Message sent to City Hall
Callers triple pledges in support for WNYC

Originally published in Current, March 14, 1994

Faced with the well-publicized risk that New York City will sell WNYC-AM/FM/TV, the stations have tripled their previous pledge record.

In an eight-day drive ending March 2 [1994], the stations drew $1,435,045, compared to the previous eight-day record of $450,902 set last October.

"The drive is a revelation that the vast majority of our listeners and viewers treasure these stations and strongly oppose the idea of selling them," said WNYC President Thomas Morgan.

"That was our pitch," said William Mullahy, managing director of membership: "'Ladies and gentlemen, it is important to send City Hall a message.'"

The number of pledges also tripled, from about 9,000 in the usual February drive to more than 27,000, Mullahy said. And the number of new members nearly tripled from about 5,000 to 14,552.

It was the first pledge drive for new WNYC-AM afternoon talk host Curtis Sliwa--a supporter of new Mayor Rudolph Giuliani--whose sudden hiring last month touched off a barrage of newspaper stories and editorials highlighting WNYC's precarious position [Earlier articles].

A committee advising Giuliani has recommended sale of the stations to help relieve the city's budget squeeze, though the mayor has also put forth the option of maintaining the stations if they will become completely self-sufficient. Morgan has suggested that the WNYC Foundation will reach that goal by the end of 1997, eliminating the $1.7 million subsidy now paid by the city.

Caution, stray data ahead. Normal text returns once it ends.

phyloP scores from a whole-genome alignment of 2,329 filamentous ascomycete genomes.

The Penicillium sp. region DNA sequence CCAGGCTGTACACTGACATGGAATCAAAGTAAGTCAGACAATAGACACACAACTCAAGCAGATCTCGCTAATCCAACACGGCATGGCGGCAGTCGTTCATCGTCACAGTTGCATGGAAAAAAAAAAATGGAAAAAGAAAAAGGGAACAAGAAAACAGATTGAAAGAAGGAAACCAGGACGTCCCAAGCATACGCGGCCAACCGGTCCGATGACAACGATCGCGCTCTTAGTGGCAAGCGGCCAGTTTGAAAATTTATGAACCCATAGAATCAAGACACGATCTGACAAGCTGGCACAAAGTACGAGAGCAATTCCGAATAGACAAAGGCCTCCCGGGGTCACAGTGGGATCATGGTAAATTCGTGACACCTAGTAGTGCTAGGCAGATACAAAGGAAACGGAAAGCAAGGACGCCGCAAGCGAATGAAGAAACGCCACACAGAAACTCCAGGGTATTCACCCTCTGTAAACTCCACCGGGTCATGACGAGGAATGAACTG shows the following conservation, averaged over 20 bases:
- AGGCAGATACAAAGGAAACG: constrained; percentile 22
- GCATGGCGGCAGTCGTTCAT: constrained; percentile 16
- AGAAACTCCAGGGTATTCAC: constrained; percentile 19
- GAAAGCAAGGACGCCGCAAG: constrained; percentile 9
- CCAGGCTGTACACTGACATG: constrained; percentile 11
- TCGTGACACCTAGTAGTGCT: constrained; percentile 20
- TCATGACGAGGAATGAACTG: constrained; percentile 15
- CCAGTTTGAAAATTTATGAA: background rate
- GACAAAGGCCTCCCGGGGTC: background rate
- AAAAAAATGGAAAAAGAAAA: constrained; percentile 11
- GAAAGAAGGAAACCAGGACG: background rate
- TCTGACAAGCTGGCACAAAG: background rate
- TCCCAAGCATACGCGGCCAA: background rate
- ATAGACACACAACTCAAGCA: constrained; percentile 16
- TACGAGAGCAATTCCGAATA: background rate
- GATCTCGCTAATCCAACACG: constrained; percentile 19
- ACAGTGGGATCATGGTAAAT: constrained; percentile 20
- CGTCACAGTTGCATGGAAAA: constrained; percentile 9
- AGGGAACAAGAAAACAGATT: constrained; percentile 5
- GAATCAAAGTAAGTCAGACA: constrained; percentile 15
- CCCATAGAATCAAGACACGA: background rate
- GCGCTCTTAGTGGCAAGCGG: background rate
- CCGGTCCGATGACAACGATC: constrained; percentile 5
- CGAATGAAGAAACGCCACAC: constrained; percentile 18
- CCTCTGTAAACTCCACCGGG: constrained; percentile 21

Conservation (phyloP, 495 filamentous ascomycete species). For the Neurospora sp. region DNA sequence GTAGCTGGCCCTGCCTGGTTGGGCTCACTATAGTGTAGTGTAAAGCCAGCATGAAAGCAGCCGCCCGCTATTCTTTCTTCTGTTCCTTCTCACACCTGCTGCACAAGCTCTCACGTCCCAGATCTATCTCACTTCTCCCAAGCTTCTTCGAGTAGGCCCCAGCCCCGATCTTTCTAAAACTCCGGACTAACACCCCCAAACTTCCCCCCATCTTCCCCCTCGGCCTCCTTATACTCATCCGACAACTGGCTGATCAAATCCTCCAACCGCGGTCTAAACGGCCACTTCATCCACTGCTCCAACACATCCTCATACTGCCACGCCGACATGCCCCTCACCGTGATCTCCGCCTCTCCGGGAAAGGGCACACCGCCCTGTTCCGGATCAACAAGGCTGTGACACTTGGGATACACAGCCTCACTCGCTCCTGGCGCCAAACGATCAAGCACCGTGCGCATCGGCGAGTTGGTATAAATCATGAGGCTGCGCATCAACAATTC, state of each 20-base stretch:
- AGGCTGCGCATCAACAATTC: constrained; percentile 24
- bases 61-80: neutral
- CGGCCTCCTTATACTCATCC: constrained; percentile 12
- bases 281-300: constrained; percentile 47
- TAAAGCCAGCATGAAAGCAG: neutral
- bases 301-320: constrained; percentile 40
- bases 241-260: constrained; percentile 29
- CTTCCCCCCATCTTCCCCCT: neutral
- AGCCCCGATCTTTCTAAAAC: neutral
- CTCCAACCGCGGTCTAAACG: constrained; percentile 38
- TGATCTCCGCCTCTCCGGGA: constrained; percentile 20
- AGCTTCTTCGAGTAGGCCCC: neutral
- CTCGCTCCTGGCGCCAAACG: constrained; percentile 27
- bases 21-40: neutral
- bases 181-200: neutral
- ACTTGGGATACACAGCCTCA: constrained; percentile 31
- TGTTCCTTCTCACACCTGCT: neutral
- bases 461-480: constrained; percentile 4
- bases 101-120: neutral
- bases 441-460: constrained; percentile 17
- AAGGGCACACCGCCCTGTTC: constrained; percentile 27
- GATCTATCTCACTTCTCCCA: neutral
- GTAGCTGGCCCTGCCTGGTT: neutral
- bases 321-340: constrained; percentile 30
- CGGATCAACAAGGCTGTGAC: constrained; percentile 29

City officials periodically consider selling the stations. The FM and TV licenses, which are not reserved for noncommercial use, could bring the city a substantial one-time gain. The AM license would have limited dollar value; it was converted to noncommercial status when it went from daytime-only to 24-hour broadcasting in 1992, according to Managing Director for Radio Larry Orfaly.

Even the pledge drive's "resounding response" doesn't guarantee that the mayor won't eventually choose to sell the stations, Mullahy said. The city's budget for next year will be completed next month, he said.

Mullahy wouldn't comment on pledging during Sliwa's program or any other time period. Critics of Sliwa's hiring said they'd donate only if he is pulled off New York Beat, but Mullahy said few callers had attached such conditions to pledges. Besides, he said, there are always conditional pledges like that. "Somebody hates every show we have."



To Current's home page

Earlier news: WNYC hired a supporter of Giuliani as a talk show host in 1994, but the decision did not ultimately protect the stations from sale.

Earlier news: Previous WNYC chief, Thomas Morgan, was appointed by a friend, the previous mayor, 1990.

Later news: Ethnic programmers on WNYC-TV try in vain to prevent sale of station to ITT/Dow Jones, 1995.

Later news: With a big mortgage and a new president, Laura Walker, WNYC radio begins a new life, 1996.


Web page created Sept. 6, 1999
The biweekly newspaper that covers public broadcasting
A service of Current Publishing Committee, Washington, D.C.
(202) 463-7055
Copyright 1999